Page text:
Both parties would endeavor on deeper EU integration. While SPD has indicated preference to transform the European Stability Mechanism (ESM) to a European Monetary Fund (EMF) for cross border investment and counter-cyclical spending, but not euro bonds, CDU/CSU might agree on the EMF so as to incentivize further reform. The SPD favors creating a common financial budget (to enable investment and stabilising mechanism in crises) and establish a euro area economic government. This might go too far for CDU/CSU. Yet, CDU/CSU might consider depending on size and purpose. On taxation, while CDU/CSU seeks to reduce and harmonise corporation taxes with France, the SPD goes further to harmonise the taxation across Europe and fight tax evasion

Both parties support the idea of European Defense Union and European Army, complementary to NATO. However, while CDU/CSU supports increasing defense spending to 2% of GDP by 2024, SPD has complained this requirement by NATO as unnecessary and unrealistic.

However, one should not see this as a done deal!

SPD has attributed its decline in popularity to the coalition government since 2013. However, its leader Martin Schulz has not refused to confirm that there will not be a re-run, though. Meanwhile, CDU/CSU has expressed its concerns that the SPD has not ruled out the possibility of forming coalition of the Left Party, descendents of the former dictatorship of communist East Germany. Merkel has long announced that she would not work with the Left and AfD to form government.

Indeed, CDU/CSU’s most preferred partner is the liberal Free Democratic Party (FDP), as the parties have similar views on a number of policy issues, ranging from property tax reduction to continuation of labor leasing, from an increase in military spending to sponsorship of projects against right-wing extremism, etc. However, polls suggest that the Black-Yellow coalition won’t have sufficient seats to form a government.


As mentioned previously, CDU/CSU would choose to work to FDP if they can pass 50% together. Polls suggest that this could happen if the Green Party is included. However, it is not easy for FDP and Greens, the historical rivals, to work together. The parties are divided in a number of issues, from economics to environment. Jamaica coalition might indeed drag the progress of EU integration.

While CDU/CSU and FDP have more common views, FDP and Greens are divided in several aspects. For instance, FDP is in support of fiscal discipline and economic reform. It also proposes to strengthen the no-bailout clause and sovereign insolvency procedures and proposes to create exit procedures from EMU. By contrast, Greens opposes austerity measures. It suggests that Europe of different speeds should be an option. These differences also mark their opposing views on the creation of a common EU budget.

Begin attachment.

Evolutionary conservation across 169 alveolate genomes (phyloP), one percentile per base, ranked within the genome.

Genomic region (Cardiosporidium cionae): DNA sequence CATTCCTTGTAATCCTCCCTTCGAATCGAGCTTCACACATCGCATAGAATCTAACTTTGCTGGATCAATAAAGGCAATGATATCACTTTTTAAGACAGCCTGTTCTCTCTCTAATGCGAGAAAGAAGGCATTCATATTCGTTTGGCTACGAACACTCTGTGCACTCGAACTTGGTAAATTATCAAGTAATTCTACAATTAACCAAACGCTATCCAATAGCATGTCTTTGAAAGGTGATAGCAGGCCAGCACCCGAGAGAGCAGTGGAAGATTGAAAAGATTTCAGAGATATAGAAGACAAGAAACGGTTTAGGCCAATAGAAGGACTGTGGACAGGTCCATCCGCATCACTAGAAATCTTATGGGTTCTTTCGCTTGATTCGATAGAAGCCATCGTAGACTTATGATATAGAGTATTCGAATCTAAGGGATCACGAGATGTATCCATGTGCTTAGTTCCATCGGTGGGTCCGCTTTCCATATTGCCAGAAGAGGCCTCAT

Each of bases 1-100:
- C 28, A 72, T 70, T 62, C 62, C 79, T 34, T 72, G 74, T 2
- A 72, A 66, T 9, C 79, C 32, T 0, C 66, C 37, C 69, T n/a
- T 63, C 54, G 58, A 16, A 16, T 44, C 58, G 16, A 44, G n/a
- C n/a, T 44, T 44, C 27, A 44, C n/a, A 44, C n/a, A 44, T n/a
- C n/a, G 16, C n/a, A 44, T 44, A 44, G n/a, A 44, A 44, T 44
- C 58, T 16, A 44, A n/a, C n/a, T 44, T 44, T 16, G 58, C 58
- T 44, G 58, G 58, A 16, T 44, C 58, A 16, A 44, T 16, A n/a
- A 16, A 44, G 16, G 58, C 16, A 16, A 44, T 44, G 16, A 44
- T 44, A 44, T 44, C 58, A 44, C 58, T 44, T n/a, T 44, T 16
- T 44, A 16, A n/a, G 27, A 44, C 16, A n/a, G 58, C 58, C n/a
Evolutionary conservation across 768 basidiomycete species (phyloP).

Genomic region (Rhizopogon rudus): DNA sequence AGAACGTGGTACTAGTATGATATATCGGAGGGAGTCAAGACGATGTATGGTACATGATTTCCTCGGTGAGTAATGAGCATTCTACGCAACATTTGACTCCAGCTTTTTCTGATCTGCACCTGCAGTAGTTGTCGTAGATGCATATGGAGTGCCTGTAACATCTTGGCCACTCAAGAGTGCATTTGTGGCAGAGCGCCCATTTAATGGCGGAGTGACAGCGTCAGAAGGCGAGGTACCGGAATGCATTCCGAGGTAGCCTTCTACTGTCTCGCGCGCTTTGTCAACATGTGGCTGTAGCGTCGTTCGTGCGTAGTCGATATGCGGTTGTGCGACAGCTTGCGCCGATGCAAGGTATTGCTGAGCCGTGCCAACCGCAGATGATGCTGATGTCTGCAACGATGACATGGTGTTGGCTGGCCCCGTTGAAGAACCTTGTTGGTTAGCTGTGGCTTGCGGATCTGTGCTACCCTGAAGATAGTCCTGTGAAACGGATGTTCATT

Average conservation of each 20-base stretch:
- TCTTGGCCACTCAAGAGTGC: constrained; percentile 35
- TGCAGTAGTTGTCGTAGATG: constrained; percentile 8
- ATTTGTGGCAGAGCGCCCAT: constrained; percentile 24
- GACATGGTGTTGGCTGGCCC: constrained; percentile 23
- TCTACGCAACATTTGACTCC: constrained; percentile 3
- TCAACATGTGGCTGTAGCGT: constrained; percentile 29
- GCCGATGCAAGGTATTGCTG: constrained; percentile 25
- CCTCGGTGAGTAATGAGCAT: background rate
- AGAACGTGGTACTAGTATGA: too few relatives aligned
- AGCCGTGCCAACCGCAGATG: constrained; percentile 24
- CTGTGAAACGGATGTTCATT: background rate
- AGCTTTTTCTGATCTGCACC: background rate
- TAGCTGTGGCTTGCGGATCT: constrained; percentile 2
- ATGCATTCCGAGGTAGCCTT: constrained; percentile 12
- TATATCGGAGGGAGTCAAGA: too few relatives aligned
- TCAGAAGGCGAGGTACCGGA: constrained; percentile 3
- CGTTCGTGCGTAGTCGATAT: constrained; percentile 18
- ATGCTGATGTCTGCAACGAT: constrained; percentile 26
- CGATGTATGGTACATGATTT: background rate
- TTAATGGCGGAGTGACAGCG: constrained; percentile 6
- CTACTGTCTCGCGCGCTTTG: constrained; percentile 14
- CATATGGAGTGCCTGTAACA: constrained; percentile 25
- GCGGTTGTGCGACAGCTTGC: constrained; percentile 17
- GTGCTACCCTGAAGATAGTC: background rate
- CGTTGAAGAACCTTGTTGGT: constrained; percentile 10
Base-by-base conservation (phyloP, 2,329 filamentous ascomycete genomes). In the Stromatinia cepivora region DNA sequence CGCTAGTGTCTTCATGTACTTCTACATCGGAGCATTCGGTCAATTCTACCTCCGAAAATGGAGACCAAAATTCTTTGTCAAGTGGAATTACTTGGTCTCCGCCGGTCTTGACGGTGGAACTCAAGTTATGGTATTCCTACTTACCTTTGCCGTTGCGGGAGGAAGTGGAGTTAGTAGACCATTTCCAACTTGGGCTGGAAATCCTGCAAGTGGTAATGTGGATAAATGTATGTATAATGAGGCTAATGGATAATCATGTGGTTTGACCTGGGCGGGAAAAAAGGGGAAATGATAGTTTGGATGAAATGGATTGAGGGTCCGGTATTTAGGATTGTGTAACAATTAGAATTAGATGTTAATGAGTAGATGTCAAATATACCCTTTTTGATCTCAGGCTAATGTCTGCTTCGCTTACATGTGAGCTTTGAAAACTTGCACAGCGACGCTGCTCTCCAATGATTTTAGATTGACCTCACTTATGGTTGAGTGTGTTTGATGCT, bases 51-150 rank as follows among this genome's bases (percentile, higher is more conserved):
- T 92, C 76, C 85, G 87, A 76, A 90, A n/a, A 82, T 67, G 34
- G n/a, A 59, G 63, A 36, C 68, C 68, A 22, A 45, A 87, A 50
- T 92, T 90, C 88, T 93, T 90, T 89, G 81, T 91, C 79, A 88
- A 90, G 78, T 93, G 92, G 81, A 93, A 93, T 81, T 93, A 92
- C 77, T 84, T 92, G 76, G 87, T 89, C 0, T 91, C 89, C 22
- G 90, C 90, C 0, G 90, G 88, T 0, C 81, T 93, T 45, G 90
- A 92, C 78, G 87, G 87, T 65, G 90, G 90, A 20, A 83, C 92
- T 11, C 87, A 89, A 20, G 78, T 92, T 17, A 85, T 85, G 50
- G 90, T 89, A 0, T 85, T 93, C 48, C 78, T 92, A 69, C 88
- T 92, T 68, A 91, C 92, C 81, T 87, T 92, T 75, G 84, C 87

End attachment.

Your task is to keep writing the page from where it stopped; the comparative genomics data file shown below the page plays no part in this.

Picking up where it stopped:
On the domestic issues, FDP proposes a cut of 30B euro in tax and social contribution, while Greens introduces tax on the "super-rich". Meanwhile, FDP proposes to increase government spending on education, while Greens favors more expense of R&P and environmental protection. Contrary to both CDU/CSU and FDP, Greens rejects to increase defense spending to2% of GDP.


While unlikely to be part of the establishment, it might be the largest opposition party if there is a re-run of the current coalition. The far-right, populist party would then chair the parliament budget committee and open debate during budget consultation. AfD has pledged to use the parliamentary speeches to spread its anti-immigrants and anti EU ideas. Its founder Alexander Gualand has noted that his party would call for a committee to investigate Merkel on her "policy of bringing 1 million people into this country" and she should be "punished for that". AfD is prone to increase the difficulty of passing any legislation particularly related to EU integration.

While, in first sight, the German parliamentary election appears to be a boring game with Merkel certain to be the Chancellor for a fourth term, a number of tweaks might the final outcome surprising. The predictability of opinion polls might have diminished this time, as almost 50% of the German voters are "undecided", the most in two decades. We believe the market has fully priced in CDU/CSU’s victory and Merkel’s Chancellorship. It might have mostly priced in another term of Grand Coalition. Therefore, the outcome of a re-run might only have mildly positive impact, if any, on the European stock markets and the euro. Other outcomes should be more negative. The more seats AfD get would be more negative to the single currency.